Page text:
VA employee assists Veterans transition out of homelessness by helping them find jobs in the hospitality and tourism industry


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For Veterans transitioning out of homelessness, securing a job is an important step to becoming and remaining stably housed. Bridgetta Blockmon, the community employment coordinator for the Ralph H. Johnson VA Medical Center in Charleston, South Carolina, has made it her mission to see that the Veterans in her area are able to find long-term employment.

In June, Bridgetta, and other members of the Charleston VAMC Homeless Team, received the Golden Pineapple Award from the Charleston Area Convention and Visitors Bureau for their innovative partnerships with local businesses, which have led to Veteran job placements throughout the area’s hospitality and tourism industry.

IMAGE: Bridgetta Blockmon

Bridgetta Blockmon

“It started out as a goal of mine to work with employers to overcome some of the barriers that our Veterans are facing when they try to get jobs in the community,” said Bridgetta. “For example, researching or applying for jobs online, they don’t always have that ability.”

Bridgetta’s passion and determination to overcome these barriers for Veterans led her to Louis Yuhasz, a recruiter for the Greater Charleston Restaurant Association. Bridgetta and Louis discussed the difficulties faced by Veterans transitioning out of homelessness when trying to secure employment, including limited access to the internet. One of these discussions sparked an idea — that Bridgetta could leverage her partnerships with local Charleston employers and ask them to bring paper applications to VA for Veterans to fill out on the spot.

Bridgetta and Louis worked together to bring her idea to life, and in February 2018, they launched “Turnaround Tuesdays.” Every Tuesday, Louis comes to the VA medical center from 9 a.m. to 11 a.m. and meets with Veterans who are interested in working in the hospitality and tourism industry. Bridgetta encourages the Veterans to bring their resume, and Louis sits down with each of them individually to review their skills and qualifications. On average, three or four Veterans fill out applications every week.

Over the past six months, Bridgetta and Louis have placed 17 Veterans transitioning out of homelessness in stable jobs.

“When I go out into the community, one of my goals is to help Veterans help themselves,” said Bridgetta. She wants them to have more than a job that will give them a paycheck — she wants to see them in positions that provide stability.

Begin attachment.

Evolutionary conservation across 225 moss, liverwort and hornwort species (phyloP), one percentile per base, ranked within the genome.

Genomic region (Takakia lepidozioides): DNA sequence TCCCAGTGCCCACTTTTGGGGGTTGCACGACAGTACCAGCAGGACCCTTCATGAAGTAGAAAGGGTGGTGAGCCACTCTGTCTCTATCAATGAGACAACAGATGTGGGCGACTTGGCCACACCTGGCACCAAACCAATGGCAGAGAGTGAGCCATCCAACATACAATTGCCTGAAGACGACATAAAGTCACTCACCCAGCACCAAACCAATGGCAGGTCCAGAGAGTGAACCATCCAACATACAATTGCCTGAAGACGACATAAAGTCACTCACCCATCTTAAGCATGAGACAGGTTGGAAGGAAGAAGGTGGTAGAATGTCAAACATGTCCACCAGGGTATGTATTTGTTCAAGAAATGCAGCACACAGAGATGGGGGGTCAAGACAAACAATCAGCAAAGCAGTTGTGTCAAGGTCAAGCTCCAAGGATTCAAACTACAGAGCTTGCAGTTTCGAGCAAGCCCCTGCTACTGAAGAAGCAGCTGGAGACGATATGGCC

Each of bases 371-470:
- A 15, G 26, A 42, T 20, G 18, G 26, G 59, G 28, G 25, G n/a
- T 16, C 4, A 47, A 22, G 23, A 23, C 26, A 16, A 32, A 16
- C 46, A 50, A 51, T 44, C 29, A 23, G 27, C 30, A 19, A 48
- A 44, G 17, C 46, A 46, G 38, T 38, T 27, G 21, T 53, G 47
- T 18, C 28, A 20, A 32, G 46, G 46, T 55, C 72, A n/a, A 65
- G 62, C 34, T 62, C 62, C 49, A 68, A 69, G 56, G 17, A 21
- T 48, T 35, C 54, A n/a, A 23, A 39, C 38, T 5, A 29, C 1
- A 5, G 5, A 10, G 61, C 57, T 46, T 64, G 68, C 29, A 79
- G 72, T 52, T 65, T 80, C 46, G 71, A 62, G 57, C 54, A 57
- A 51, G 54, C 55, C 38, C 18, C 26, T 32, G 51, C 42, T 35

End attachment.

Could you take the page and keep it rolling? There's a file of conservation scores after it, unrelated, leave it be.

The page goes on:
She recently helped a Veteran find just such a position.

After relocating from Detroit to live with a friend in Charleston, one Veteran found herself homeless. She went to the VA medical center to meet with her Grant and Per Diem team in an effort to find housing. A couple of days later, the Veteran was back — crying in the hallway. Bridgetta brought her into her office and asked what her immediate needs were.

She wanted a job.

This Veteran was used to taking care of herself and wanted to get back on her feet. She gave Bridgetta her resume, which Bridgetta shared with Louis. Within days, Louis had interviewed the Veteran and connected her with a job as a switchboard operator for a hotel in Charleston.

The tourism industry is booming in Charleston and demand for employees is high. Bridgetta and Louis recognized this need and created a partnership that benefits both Veterans and Charleston’s hospitality and tourism industry. Thanks to this partnership, Veterans transitioning out of homelessness are finding stable employment, and the hotels and restaurants of Charleston are finding competent and motivated employees.

For other VA staff, Bridgetta offers this advice, “Get to know your Veterans. In my experience, I have found that you can do better by them if you listen to them because they all have a story.”

If you want to assist Veterans in securing employment, housing, or move-in essentials, follow in Bridgetta’s footsteps and get to know your community. There may be businesses or organizations willing to assist and potentially partner with VA to help their local Veterans.

And if your business or organization has employment vacancies to fill, learn how you can hire Veterans who are exiting homelessness by visiting www.va.gov/homeless/stakeholders.asp.

More Information

  • Visit VA’s website to learn about employment support and other programs for Veterans exiting homelessness.
  • Refer Veterans who are homeless or at imminent risk of becoming homeless to their local VA medical center, where VA staff are ready to assist, or urge them to call 1-877-4AID-VET (1-877-424-3838).

 

Author

Erin Curran

Erin Curran is public affairs specialist at the Ralph H. Johnson VA Medical Center in Charleston, South Carolina. She has been with the VA for three and a half years and is passionate about sharing Veterans’ stories that highlight the strength of these national heroes.

Comments

  1. Daisy R Duff Conyers    

    I need help I’m a survivor spouse of a veteran service connection

  2. Roger Landriault    

    Kuddos to this lady. I am a Vietnam Vet and have been very fortunate. I am retired now, after a long working career. If only there were more people like this lady, in a position to do what she dows.

  3. Joy Zwiener    

    we are a non profit trying to open transitional housing for homeless veterans. Can anyone help us?

Comments are closed.